keito potato

Rosemary Potato Soup
May 22, 2010, 9:51 pm
Filed under: recipes, soups | Tags: , , , , ,

It’s been 3 full years since a rattlesnake’s skin was found in my front yard rosemary, but I’m still cautious about fetching the herbs. The rosemary bush has grown over a stone wall, and apparently the rattlesnake squeezed between 2 stones to shimmy out of its skin. To this day I still approach the rosemary bush with a yardstick and massive kitchen scissors. The nice thing about rattlesnakes is that they warn you by rattling — as long as they sense you approaching are not caught off-guard. So I stomp around awhile as I approach the rosemary, and pause to listen for a soft rattle. Maybe I’m going overboard, but rattlesnakes are not pals.

That said, a recipe featuring rosemary has to really put me over the edge before I’m willing to venture out into my front yard desert habitat. I felt this recipe was worth it, a rosemary potato soup made with a simple garlic broth.

I’m falling in love with Bryant Terry’s new cookbook Vegan Soul Kitchen, a healthy and passionate “remix” of southern classics. If you’re familiar with how I cook, you would understand that I can’t help be swept away with a cookbook that is healthful, ethical, and sustainable, while also being sensual, vibrant, and sexy. He wants to push African American cuisine into a more “creative, cutting-edge, and refreshing” direction. I’m smitten.

This soup looks like a traditional rich cream soup, but is completely vegan (no butter, no cream, no cheese). I think it actually has more flavor because it is built on aromatics instead of dairy. I’m not a vegan, but I love pureed vegan soups that are rich and smooth, having fluffy pureed vegetables camouflaging as dairy.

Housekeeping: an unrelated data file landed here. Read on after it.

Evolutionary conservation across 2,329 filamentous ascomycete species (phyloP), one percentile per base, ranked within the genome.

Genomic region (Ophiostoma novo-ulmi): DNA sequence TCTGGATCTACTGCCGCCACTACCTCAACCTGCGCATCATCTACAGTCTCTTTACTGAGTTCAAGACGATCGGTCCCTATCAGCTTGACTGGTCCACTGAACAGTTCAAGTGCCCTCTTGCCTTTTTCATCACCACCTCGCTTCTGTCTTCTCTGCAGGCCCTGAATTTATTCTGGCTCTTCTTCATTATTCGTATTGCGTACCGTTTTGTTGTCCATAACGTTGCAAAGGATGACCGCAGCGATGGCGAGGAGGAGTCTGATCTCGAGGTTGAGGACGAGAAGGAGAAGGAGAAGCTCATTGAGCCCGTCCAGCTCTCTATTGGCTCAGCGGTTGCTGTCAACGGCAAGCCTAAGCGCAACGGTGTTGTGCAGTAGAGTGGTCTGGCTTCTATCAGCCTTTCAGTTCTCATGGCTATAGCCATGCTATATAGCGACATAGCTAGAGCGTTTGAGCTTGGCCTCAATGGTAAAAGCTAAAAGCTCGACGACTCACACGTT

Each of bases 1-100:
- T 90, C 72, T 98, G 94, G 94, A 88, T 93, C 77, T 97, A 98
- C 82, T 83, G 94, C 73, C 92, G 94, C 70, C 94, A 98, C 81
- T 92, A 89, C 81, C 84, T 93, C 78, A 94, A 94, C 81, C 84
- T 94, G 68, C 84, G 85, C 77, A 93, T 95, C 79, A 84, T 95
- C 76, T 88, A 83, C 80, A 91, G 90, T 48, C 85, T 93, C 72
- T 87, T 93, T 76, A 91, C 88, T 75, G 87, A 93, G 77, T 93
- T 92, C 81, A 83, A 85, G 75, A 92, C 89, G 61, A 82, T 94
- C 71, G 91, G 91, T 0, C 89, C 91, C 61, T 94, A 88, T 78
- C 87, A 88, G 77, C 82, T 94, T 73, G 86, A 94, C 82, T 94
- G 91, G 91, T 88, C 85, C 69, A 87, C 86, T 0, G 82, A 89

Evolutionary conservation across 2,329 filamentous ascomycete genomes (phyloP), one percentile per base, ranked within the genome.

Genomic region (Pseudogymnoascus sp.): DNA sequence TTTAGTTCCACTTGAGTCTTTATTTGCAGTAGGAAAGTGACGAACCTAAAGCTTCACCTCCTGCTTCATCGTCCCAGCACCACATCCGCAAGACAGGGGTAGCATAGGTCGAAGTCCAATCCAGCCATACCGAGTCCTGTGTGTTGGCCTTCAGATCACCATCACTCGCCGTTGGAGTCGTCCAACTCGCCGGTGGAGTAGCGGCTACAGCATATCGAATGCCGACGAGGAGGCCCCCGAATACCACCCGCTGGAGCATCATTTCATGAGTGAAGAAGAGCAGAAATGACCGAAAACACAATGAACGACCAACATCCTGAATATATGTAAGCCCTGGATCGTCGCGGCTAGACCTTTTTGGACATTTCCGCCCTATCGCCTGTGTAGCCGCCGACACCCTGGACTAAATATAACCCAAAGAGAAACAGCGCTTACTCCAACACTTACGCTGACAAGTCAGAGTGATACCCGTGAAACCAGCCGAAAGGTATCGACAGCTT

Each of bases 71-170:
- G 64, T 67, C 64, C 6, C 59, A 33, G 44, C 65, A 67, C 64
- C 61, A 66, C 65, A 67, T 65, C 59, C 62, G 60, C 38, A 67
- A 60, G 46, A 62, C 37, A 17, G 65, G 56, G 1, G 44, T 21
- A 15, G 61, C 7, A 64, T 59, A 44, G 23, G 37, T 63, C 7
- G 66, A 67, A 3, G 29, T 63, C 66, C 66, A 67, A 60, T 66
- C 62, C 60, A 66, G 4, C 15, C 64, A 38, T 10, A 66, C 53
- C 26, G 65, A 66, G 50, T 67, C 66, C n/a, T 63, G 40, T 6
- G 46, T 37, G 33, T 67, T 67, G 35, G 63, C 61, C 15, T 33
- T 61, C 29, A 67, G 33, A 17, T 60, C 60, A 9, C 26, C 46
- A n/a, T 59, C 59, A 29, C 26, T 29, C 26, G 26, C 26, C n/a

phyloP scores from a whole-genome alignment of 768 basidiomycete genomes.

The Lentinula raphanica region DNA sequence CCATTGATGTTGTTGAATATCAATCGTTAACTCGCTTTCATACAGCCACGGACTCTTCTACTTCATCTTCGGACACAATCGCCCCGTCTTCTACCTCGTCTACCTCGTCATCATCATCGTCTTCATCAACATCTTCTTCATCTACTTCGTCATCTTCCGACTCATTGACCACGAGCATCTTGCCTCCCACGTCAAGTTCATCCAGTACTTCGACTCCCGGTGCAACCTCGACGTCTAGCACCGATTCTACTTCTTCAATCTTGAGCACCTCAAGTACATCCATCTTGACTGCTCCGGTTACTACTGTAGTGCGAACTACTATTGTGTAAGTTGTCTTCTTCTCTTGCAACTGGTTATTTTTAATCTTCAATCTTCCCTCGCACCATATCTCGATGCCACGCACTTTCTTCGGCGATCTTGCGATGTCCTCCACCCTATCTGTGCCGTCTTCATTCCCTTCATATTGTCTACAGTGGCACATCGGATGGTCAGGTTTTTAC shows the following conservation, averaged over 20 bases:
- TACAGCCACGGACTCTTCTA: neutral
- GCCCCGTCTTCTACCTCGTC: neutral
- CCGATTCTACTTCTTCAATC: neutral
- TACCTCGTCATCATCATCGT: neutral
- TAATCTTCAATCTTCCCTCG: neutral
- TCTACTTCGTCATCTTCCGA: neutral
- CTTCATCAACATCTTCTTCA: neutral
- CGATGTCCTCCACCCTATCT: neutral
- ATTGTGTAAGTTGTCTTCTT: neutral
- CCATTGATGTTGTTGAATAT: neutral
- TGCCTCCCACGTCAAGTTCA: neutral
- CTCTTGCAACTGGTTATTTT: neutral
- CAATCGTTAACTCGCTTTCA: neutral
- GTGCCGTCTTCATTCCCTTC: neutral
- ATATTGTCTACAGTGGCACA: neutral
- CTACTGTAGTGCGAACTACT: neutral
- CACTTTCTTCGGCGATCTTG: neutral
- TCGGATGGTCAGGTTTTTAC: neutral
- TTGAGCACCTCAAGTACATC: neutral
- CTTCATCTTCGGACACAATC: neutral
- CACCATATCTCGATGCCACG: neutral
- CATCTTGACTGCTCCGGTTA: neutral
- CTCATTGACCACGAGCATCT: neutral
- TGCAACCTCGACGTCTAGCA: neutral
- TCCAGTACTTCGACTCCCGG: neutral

This soup starts with a garlic broth, the easiest one I’ve discovered: just garlic, water and salt. After simmering an hour it has a soft gentle aroma, and perfumes the whole house.

Yukon Gold potatoes are the potatoes of choice here. If you haven’t used this variety yet, the flesh is a rich butter yellow color, and they make fantastic mashed potatoes. If you can’t find them, red potatoes would work, but the soup would end up paler in color.

GARLIC BROTH RECIPE (makes about 6 cups)

4 whole garlic bulbs, unpeeled, broken up, and smashed with the back of a knife
1/2 teaspoon sea salt
9 cups water

In a large pot over high heat, combine these 3 ingredients. Bring to a boil, reduce heat to medium-low, and simmer, uncovered, for about 1 hour. During this time, the liquid will have reduced to about 6 cups.

Strain the garlic cloves, pressing down on them in the strainer to extract all their liquid, and discard (compost) them.


3 tablespoons olive oil
3 2-inch sprigs of rosemary
2 large yellow onions
1 teaspoon cumin
coarse sea salt
3 cloves garlic, minced
6 cups garlic broth
2 pounds Yukon Gold potatoes, peeled and diced
white pepper

Remove the rosemary from the sprigs. In a large saucepan over high heat, warm the olive oil until hot but not smoking, about 1 minute. Turn off the heat and immediately add the rosemary to the hot oil. Cook until crispy, shaking the pan to ensure that all the rosemary is covered in oil. Remove the rosemary and set aside.

Turn the heat back on to heat the oil again. Add the onions, cumin and 1/4 teaspoon of salt. Saute until soft, 5-10 minutes. Add the garlic and saute until fragrant, 1-2 minutes.

Add the garlic stock, potatoes, and 1/2 teaspoon of salt and bring to a boil over high heat. Reduce the heat to medium, and simmer, covered until the potatoes are tender, about 25 minutes.

Bryant then purees the soup in a blender, then presses it through a strainer or sieve. I prefer to just use a “stick” immersion blender. Use what works for you. Season with salt and white pepper to taste. Add additional stock to thin, if necessary. Serve hot, garnishing each bowl with crispy rosemary.

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